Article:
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Are the Cypriots richer than the Germans?

, by FM Arouet

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A recent ECB survey shows that the Germans are among the poorest in the Eurozone while Cypriots are among the richest. This suggests that the Cyprus bailout was less fair to German taxpayers than to the Cypriots. Parts of the survey are questionable, but it allows redefining the idea of Justice that underpins European bailouts.

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ECB: who are the Eurozone’s poorest?

The European Central Bank’s (ECB) first Household Finance and Consumption Survey (HFCS) showed that median household wealth (i.e. how much a middle-income family owns minus the debts it owes) in Germany was €51,000 and in Cyprus €267,000. These numbers seem striking, especially in the light of the current crisis. But there are several caveats.

Firstly, on other metrics (such as median gross income), the survey shows both countries at a similar level of wealth. Secondly, home ownership levels vary considerably (Cyprus: 76.7%, Germany: 44%, mainly for cultural reasons), which has an important impact on the final numbers, especially as Cypriot “wealth” seems inflated by house prices. Thirdly, the prices of certain assets covered in the survey are “self-reported”, which might not be very accurate. Fourthly, other cultural specificities seem to explain these discrepancies: larger households with more adults (prevalent in Cyprus) are more likely to accumulate more wealth (especially through real estate) than smaller households (prevalent in Germany). Fifthly, German household wealth is still feeling the impact from German reunification and depressed house prices in East Germany. Finally, the survey does not account for “public wealth”: households in Cyprus may be accumulating wealth because they do not trust the Government will provide them with health and pensions.

So, who should pay for this mess?

Still, even after accounting for such caveats, the ECB survey sends a clear message: the Cypriots are richer than the Germans. These facts are useful as they discredit dangerous myths about “German domination of Europe” and other ridiculous non-sense messages seen in Cypriot demonstrations (“Merkel stole our savings!”).

The Cypriot crisis is far from being over, especially as it recently appeared Cyprus needs €23bn (more than the entire Cypriot GDP), and not the €17bn originally thought. The sheer scale of such needs come from the country’s oversized (700% of GDP) banking system, which is now essentially bankrupt. Cypriot depositors (especially those with less than €100,000 in their bank account) should thank Angela Merkel that they still have their savings, and in Euros rather than a devalued new currency (if you want to know how this feels, ask the Argentineans). If the Cypriots want someone to blame, they might like to take a look at their political and economic elites that have built this massive international offshore centre which it could in no way sustain on its own in troubled times. But as Cyprus is in the euro, its partners (including the poorer German taxpayers) need to help it out – were it only to avoid a euro collapse and the chaos that would come with it. This is not “fair”. So, looking at the future, what would be “fair”?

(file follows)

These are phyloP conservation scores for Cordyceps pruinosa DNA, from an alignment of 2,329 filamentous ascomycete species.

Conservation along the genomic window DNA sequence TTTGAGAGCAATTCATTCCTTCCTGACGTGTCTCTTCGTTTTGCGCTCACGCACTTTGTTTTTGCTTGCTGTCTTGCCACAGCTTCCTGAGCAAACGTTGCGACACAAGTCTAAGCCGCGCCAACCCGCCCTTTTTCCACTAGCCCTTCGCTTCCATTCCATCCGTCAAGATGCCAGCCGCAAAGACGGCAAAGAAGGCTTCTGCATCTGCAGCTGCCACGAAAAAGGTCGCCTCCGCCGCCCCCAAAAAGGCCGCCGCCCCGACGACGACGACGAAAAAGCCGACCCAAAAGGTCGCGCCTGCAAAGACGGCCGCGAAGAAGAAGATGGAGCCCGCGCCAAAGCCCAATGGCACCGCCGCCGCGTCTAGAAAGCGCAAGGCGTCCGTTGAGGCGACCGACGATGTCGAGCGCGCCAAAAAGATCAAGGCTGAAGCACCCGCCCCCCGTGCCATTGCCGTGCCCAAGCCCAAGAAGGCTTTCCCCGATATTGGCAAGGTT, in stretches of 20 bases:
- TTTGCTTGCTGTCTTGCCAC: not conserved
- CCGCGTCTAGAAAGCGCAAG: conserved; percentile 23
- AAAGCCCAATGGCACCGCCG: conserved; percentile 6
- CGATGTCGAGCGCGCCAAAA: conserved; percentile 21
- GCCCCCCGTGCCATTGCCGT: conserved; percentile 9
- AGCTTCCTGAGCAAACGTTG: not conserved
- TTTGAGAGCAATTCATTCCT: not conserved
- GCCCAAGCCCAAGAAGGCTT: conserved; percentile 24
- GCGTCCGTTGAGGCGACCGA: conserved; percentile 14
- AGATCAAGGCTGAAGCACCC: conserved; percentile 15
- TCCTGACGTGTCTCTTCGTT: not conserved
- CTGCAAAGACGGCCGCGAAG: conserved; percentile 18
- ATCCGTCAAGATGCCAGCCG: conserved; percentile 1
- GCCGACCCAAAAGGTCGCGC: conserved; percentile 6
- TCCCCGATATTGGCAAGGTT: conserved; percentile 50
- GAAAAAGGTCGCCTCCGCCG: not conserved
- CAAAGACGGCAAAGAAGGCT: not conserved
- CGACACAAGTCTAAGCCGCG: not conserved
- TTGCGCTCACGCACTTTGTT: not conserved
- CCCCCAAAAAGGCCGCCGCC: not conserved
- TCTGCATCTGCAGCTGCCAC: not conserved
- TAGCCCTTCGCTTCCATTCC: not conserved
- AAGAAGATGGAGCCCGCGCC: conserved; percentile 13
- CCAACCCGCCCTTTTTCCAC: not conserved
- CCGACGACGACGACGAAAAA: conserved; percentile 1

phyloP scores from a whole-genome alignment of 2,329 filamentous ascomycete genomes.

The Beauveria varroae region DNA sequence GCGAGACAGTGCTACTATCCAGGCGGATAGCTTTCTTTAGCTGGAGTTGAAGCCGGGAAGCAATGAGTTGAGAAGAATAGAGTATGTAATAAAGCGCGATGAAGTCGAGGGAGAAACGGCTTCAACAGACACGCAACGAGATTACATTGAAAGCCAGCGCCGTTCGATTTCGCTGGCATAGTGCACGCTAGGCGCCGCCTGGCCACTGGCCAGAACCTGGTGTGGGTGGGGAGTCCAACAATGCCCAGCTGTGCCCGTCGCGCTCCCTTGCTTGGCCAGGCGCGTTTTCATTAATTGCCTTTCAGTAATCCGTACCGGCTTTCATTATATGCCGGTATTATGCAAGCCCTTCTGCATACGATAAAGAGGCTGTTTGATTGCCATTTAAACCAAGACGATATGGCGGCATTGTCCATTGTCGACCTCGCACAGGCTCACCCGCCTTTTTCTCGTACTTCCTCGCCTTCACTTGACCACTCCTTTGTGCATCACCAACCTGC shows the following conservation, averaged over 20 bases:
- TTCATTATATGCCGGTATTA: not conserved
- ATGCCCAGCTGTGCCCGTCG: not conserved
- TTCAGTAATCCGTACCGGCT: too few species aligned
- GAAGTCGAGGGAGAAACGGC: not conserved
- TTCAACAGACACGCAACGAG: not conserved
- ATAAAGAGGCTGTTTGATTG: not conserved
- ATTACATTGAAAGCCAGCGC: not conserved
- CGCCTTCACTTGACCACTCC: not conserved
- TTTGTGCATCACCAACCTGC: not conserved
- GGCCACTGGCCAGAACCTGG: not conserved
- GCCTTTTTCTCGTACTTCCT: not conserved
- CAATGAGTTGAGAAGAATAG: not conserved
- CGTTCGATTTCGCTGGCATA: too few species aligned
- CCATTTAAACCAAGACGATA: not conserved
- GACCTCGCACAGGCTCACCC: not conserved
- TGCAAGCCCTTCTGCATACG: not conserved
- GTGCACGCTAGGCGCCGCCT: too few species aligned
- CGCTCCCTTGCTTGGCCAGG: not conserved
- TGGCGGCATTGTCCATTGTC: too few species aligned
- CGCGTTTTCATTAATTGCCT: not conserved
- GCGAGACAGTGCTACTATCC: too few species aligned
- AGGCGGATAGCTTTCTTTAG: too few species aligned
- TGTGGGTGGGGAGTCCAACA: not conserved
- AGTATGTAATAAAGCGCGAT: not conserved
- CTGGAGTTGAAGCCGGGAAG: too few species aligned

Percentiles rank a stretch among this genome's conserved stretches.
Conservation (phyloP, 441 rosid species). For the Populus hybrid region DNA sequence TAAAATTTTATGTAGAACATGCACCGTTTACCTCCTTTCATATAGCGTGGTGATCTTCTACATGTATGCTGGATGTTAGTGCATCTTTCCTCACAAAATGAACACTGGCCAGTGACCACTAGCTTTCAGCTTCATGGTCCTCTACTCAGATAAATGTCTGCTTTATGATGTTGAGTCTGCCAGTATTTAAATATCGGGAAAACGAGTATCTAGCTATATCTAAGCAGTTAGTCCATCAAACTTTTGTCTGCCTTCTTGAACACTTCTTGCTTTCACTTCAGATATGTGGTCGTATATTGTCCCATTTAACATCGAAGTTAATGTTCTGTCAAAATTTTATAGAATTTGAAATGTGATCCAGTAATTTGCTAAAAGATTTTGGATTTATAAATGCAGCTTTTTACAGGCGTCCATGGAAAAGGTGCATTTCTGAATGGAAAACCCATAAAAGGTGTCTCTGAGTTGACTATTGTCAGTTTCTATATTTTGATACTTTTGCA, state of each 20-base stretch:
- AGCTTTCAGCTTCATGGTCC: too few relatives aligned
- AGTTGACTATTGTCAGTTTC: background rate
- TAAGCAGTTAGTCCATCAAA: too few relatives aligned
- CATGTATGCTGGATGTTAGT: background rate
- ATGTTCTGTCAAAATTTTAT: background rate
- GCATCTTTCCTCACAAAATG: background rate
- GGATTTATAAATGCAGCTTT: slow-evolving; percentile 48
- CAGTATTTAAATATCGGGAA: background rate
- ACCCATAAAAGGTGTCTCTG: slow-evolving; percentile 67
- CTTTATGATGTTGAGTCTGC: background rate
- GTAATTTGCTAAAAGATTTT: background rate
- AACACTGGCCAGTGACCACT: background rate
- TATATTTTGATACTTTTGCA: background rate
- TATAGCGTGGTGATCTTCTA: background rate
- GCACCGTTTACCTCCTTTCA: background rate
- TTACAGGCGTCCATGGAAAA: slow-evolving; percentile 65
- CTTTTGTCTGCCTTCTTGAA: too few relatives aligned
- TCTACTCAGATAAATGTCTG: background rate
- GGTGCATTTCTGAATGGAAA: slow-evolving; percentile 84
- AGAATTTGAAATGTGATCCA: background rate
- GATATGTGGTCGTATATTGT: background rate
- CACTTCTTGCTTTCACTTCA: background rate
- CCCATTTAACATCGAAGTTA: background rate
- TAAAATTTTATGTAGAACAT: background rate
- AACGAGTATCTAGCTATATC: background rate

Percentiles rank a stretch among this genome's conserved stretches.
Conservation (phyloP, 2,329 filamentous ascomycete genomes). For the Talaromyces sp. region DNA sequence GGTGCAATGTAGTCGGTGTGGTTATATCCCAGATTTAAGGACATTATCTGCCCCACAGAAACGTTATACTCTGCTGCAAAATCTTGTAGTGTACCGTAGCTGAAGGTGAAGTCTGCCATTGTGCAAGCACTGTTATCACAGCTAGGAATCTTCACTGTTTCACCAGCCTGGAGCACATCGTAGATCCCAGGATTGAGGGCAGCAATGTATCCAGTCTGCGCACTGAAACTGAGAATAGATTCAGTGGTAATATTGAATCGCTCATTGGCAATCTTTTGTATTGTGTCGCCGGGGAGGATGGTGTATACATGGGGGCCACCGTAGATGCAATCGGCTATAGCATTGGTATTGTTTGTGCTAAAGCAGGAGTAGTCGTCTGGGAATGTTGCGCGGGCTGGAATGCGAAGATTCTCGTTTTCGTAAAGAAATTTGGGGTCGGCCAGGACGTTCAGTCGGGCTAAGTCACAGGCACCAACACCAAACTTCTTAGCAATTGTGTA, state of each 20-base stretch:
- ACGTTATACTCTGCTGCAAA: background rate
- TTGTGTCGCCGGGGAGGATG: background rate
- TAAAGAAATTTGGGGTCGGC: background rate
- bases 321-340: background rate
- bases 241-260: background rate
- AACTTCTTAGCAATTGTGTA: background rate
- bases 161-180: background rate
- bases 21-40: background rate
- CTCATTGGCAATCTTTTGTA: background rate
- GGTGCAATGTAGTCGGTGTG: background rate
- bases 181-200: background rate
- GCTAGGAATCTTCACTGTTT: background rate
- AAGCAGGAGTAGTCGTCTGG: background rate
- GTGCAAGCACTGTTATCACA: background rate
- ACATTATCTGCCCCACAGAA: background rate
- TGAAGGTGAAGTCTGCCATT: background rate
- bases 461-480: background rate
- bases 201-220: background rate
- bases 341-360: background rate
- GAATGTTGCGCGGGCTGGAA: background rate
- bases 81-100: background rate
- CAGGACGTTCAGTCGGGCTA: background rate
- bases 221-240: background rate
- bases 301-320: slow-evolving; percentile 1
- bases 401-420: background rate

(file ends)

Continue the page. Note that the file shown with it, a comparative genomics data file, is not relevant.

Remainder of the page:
European solidarity: redefining the idea of justice

A fair idea of Justice would not reward Cyprus’ criminal business model (an unofficial money laundering centre for wealthy Russians). This would only create moral hazard among Eurozone members: “Invest in whatever you want to boost your economy (housing, finance…), and if it fails, don’t worry, Germany will foot the bill.” The Cyprus crisis highlights what is now a well-known shortcoming of the Eurozone: the lack of collective responsibility. The Maastricht criteria (deficit not more than 3% of GDP, debt 60% of GDP) were a shy attempt to encompass what should have always been one of the main pillars of the Eurozone: binding economic and fiscal policy constraints on member states. Building up a massive banking system which the State is unable to bailout on its own, as Cyprus did, is criminal: you enjoy the benefits but leave your Eurozone partners pay for the losses.

The main lesson from the Euro crisis is that you cannot share a currency without having minimum binding constraints. This is not about “domination of Europe” or a “Brussels Super-State”: it’s a question of fairness towards other European citizens. This should be the Eurozone’s idea of Justice: you are free as a State to do whatever you want, as long as it is clear it won’t have a negative impact on others. For now, since Cyprus’ (and others’) problems are here, Eurozone solidarity should be activated, but there is a price to pay: future political responsibility. This can come from the base, with the emergence of a new political class aware of previous mistakes, or will have to come from above, by giving the right to the European Commission to veto national budgets and economic policies.

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